Engine Combustion Research
NREL's engine combustion research focuses on fuel efficiency, engine performance, and net-zero emissions. It spans from reciprocating engine combustion to combustion mechanism and kinetics.
Reciprocating Engine Combustion
Our research uses actual reciprocating engines, which allows us to quantify the effects of fuel properties and fuel chemistry on engine performance and exhaust emissions. We then use the results to validate predictive models or gather insights leading to improved models.
NREL is a world leader in using machine-learning techniques to augment combustion models and develop combustion control strategies. These strategies can effectively be used to develop design tools and guidance that enable the aviation industry to craft next-generation turbine and engine component designs that can operate on 100% sustainable aviation fuels.
We operate single-cylinder engines for both spark-ignition and compression-ignition (diesel) combustion. A single-cylinder engine allows researchers complete control over all engine combustion parameters, such as injection timing, intake pressure, and exhaust gas recirculation. Fuel impacts—and the interaction of fuels with engine combustion parameters—can be assessed.
Heavy-Duty Multicylinder Engine Dynamometer
We conduct experiments using a heavy-duty multicylinder engine dynamometer to evaluate fuel effects on original equipment manufacturer production engines over transient cycles, including assessment of impacts on emission control catalysts and filters.
Read about related studies and browse all NREL publications on engine combustion R&D.
Engine Combustion Mechanism and Kinetics
Through fundamental kinetics and high-fidelity combustion simulations, we work to form a molecular-level understanding of fuel property impacts on engine efficiency and emissions. We leverage high-performance computing resources to allow for the rapid development and market entry of net-zero-carbon on- and off-road transportation fuels that are compatible with existing engines, enabling the reimagination of future efficient engine design.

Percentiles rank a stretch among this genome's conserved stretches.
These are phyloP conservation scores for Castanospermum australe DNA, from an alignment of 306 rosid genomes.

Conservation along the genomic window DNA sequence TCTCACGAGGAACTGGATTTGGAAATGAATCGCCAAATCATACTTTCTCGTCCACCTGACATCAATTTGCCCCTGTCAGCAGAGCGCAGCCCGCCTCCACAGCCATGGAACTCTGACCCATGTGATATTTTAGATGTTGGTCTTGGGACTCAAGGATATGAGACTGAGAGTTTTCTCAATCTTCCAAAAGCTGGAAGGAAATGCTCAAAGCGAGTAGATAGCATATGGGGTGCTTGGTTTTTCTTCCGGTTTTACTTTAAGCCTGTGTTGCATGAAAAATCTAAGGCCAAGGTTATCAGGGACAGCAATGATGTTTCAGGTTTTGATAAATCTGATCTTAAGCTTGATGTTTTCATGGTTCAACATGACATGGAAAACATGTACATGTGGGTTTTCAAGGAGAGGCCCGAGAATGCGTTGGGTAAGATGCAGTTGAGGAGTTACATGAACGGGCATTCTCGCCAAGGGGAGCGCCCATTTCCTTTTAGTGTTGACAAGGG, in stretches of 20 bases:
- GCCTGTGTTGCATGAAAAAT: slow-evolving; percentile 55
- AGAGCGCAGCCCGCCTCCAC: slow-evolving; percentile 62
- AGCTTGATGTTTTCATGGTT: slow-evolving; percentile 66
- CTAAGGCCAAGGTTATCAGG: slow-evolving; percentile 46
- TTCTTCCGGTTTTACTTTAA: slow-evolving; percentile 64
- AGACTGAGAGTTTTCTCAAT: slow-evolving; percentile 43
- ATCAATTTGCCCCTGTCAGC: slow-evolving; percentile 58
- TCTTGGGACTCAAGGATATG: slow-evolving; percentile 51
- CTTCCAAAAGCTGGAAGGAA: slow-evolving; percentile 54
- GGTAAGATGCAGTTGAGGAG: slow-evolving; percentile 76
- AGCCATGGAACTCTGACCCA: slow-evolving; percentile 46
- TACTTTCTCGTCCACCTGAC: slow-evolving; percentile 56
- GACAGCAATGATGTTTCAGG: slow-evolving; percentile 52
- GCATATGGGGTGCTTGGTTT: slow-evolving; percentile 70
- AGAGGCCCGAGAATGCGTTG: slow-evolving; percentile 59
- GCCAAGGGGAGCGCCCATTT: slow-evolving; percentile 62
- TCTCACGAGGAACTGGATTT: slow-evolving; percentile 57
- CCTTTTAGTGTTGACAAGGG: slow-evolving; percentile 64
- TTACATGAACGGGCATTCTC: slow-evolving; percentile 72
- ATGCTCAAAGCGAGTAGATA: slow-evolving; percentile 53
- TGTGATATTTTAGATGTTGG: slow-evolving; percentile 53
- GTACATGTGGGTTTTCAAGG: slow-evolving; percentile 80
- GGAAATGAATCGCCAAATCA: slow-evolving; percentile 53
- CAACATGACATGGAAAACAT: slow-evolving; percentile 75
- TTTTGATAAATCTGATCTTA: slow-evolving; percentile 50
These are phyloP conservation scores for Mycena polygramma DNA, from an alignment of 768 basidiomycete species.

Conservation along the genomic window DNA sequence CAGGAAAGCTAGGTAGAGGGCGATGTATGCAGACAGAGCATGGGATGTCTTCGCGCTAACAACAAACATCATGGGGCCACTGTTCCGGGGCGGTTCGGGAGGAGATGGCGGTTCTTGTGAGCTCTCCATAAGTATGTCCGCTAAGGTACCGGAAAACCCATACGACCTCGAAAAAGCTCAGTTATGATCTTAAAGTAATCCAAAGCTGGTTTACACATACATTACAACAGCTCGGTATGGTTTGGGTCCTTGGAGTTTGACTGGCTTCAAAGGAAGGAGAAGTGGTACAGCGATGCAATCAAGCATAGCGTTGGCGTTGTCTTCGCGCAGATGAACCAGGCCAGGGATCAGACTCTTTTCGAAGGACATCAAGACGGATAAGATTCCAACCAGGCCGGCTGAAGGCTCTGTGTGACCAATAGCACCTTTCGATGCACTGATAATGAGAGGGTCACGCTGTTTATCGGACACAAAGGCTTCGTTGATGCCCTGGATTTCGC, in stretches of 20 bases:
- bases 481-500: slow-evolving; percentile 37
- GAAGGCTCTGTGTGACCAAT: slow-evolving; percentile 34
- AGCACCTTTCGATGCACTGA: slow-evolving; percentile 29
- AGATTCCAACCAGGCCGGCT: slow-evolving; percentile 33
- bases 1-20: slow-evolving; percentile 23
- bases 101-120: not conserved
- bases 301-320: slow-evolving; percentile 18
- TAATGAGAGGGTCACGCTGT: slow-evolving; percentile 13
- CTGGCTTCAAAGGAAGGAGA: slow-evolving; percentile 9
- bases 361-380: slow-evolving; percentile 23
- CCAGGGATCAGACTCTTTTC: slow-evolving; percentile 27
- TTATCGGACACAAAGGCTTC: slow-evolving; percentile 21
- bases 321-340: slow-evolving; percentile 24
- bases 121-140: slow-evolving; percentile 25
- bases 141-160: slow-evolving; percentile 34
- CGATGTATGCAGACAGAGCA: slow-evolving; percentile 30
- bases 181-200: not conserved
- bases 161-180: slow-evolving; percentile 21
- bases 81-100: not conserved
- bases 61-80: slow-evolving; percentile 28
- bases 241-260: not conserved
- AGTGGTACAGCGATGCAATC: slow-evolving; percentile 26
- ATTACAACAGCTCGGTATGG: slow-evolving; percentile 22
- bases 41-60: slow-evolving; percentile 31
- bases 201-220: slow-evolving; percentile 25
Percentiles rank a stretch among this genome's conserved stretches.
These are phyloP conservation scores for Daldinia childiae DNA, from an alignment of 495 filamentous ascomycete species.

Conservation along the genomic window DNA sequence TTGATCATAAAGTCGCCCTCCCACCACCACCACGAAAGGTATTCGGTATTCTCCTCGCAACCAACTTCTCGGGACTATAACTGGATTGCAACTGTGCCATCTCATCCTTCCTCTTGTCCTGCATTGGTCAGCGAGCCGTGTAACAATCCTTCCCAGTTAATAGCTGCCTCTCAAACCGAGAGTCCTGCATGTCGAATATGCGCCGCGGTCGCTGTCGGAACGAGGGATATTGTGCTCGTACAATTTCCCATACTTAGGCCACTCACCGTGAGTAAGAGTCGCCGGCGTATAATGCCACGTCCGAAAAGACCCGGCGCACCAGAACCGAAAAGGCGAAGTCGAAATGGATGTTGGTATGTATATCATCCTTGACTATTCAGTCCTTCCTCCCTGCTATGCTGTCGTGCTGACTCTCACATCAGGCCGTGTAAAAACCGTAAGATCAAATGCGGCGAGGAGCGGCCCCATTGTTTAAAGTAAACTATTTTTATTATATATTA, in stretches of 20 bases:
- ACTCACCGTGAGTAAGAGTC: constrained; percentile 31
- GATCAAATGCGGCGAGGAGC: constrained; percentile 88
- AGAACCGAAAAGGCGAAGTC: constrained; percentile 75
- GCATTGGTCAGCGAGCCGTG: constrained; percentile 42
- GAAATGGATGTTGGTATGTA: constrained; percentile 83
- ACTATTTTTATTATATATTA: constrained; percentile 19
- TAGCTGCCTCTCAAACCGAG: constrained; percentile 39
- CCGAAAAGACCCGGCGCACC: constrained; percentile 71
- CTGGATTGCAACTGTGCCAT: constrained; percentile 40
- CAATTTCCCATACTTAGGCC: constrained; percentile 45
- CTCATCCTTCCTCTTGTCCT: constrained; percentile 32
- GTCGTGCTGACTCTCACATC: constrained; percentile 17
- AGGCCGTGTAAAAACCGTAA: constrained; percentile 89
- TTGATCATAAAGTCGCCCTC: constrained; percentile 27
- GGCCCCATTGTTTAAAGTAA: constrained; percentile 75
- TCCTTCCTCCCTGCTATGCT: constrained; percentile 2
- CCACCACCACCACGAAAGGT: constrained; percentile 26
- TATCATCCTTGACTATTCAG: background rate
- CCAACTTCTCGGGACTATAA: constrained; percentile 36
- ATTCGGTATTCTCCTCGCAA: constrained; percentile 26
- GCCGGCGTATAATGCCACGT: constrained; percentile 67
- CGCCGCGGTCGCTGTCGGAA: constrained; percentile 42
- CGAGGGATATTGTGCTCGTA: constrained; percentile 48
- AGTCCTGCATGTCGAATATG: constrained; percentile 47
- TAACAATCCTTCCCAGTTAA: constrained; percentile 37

Laminar Flow Reactor for Kinetic Simulations
For development of accurate kinetic simulations, NREL uses a laminar flow reactor to study mechanisms of fuel autoignition and soot precursor formation by quantification of stable intermediates. The reactor consists of a:
- System for metering gases and fuels
- Stainless steel with inert coating
- Gas sampling and analysis system.
Advanced Fuel Ignition Delay Analyzer
NREL is using the Advanced Fuel Ignition Delay Analyzer to improve the homogeneity of the fuel-air mixture and quantify the degree of mixing with computational fluid dynamics simulations for a fuel chemical kinetic mechanism experiment.
For shorter ignition delay times, the developed computational fluid dynamics model has been shown to accurately separate the chemical and physical effects. The instrument can provide high-quality ignition delay measurements, especially for the critical low-temperature and negative temperature coefficient ignition regions.
NREL is determining how this experiment can be used to describe the combustion quality of jet fuels more thoroughly compared to a traditional single cetane number measurement, which may help speed up the introduction of sustainable aviation fuel into the market.
Read about related studies and browse all NREL publications on combustion mechanism and kinetics R&D.
Elucidating the Chemical Pathways Responsible for the Sooting Tendency of 1 and 2-Phenylethanol, Proceedings of the Combustion Institute (2021)
Experimental and Numerical Investigation of the Advanced Fuel Ignition Delay Analyzer (AFIDA) Constant-Volume Combustion Chamber as a Research Platform for Fuel Chemical Kinetic Mechanism Validation, Fuel (2020)